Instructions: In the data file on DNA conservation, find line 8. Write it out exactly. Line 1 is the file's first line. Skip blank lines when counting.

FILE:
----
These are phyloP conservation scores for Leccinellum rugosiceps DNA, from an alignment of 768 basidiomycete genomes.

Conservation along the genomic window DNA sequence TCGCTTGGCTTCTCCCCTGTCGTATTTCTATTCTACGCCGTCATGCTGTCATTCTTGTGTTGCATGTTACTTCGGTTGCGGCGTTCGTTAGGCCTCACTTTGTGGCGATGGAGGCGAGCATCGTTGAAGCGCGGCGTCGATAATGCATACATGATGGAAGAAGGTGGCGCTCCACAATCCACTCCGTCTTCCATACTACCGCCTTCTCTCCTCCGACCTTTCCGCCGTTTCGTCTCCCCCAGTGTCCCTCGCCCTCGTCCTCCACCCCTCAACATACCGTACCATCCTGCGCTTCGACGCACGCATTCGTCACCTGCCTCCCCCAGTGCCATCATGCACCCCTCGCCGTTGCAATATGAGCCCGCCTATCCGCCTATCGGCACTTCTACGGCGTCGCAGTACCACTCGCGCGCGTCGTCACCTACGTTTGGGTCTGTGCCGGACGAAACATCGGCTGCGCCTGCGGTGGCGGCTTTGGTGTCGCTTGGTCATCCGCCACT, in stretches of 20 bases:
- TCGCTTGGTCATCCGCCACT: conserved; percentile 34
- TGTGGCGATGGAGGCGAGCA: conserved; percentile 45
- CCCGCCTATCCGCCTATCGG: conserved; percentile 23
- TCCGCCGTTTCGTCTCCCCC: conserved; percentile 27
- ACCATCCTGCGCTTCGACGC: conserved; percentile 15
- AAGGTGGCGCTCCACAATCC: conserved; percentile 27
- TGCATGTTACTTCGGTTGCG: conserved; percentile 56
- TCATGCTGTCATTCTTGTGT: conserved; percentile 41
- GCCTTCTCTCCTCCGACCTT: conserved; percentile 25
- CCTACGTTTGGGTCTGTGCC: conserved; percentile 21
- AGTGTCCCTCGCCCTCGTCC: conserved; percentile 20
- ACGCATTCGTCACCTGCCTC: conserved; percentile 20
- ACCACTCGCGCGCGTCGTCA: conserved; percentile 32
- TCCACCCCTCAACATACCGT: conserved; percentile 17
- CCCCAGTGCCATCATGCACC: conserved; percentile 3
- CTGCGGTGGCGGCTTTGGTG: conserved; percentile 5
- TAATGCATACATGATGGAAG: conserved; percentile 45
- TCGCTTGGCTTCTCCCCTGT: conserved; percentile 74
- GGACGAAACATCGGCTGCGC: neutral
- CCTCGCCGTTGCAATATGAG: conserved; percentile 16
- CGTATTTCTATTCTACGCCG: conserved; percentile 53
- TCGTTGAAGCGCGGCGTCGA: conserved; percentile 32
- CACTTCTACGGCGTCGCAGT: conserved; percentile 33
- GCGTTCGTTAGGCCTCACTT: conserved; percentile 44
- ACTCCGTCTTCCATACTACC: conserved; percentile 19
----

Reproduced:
- AAGGTGGCGCTCCACAATCC: conserved; percentile 27